Please note that, due to precautions being taken to slow the spread of the current Coronavirus outbreak, the Church of England has suspended all formal public services indefinitely, in support of social distancing measures. We hope to be back to normal as soon as possible!
Once again, the Ormskirk Occasional Singers, under the baton of former OPC Organist, Michael Kelsall) treated us to a memorable evening of musical delights! Punctuated by audience-participation with seasonal hymns, the programme included a number of very familiar items, as we as some not so familiar. This consisted of:
Adam lay ybounden
Cherry Tree Carol
And the Glory of the Lord (Messiah)
For unto Us a child is born (Messiah)
O Holy Night (solo)
Angelus ad Virginem
Sans Day Carol
Up, good Christen Folk
Rejoice and be Merry
Tomorrow shall be my Dancing Day
Masters in this Hall
The Christmas Song
Storke Carol (duet)
The Twelve Days of Christmas
We Wish you a Merry Christmas
What appeared to be a very long programme was entirely mitigated by the high performance quality throughout the concert.
Michael Kelsall (above) also played an organ solo; no mean feat given that his music was so tattered that each page was completely loose; a page-turner’s nightmare (as I soon discovered!). The concert was well-supported and we look forward to future visits by the choir.
Not related to the Organ Appeal, but worthy of a mention, is the visit by the Choir of Liverpool Cathedral who gave a free concert of popular choral music, with donations as a fund-raiser towards their annual visit to foreign parts.
Directed by Cathedral Director of Music, Lee Ward, and accompanied by Professor Ian Tracey, Cathedral Organist Titulaire, the sound in the church was phenomenal. The concert lasted about an hour, and was made up of the following programme:
Zadok the Priest – Handel
Jesu, joy of man’s desiring – Bach
Crucifixus – Lotti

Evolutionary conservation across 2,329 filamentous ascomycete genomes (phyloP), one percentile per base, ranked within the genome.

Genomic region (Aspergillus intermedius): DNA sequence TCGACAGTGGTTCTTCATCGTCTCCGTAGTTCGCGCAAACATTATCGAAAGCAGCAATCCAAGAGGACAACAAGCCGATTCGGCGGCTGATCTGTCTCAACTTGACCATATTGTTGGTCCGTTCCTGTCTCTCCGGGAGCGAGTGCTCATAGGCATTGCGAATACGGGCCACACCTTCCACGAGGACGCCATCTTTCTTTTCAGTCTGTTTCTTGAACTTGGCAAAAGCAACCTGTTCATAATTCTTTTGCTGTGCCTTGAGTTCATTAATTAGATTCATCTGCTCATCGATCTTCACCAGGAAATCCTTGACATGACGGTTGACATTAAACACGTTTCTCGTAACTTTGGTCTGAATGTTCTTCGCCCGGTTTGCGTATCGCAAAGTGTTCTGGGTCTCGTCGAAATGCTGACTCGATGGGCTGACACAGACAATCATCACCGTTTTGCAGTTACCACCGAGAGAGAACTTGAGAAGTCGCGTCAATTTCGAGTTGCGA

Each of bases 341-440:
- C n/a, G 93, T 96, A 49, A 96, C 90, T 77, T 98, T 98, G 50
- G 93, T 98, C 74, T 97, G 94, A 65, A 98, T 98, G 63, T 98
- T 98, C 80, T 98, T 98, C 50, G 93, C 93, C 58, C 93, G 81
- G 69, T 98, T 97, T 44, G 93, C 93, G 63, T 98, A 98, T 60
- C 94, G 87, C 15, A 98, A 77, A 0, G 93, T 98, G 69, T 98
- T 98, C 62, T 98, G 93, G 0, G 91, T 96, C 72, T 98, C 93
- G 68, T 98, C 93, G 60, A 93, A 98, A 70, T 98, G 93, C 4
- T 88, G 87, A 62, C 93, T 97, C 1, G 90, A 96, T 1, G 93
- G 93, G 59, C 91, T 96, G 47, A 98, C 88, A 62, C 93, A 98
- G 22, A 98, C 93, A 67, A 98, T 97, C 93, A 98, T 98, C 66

(Organ solo) Crown Imperial – Walton
Justorum Animae – Stanford
Te Deum – Vaughan Williams
Jubilate – Britten
This is the day – Rutter
Let the people – Mathias
(Organ solo) Toccata in F – Widor
Hallelujah Chorus – Handel
Lee Ward’s demonstrative conducting was a model of how to give the choir continuous reminders of exactly what was needed, in terms of dynamics, phrasing and general style and had none of the hallmarks of the ‘token’ conductors so often seen. Professor Tracey managed the organ as he always does, never obviously falling foul of the instrument’s inconsistencies! All in all, an excellent experience which no-one should have missed!
Liverpool Cathedral Choir at Ormskirk Parish Church
Despite the organ loft being kept locked, at some point towards the end of August 2019, an unknown (and unauthorised) person seems to have accessed the inside of the organ and, in so doing, moved along the central passage board of the Great Organ, catching and damaging the resonators of seven of the treble pipes of the Great 16′ Trombone. Whoever did this needs to realise that moving around inside an organ is hazardous in the extreme! Some pipes were bent, others had snapped at the point where the resonator meets the block and, in one case, the entire resonator had parted company with the block.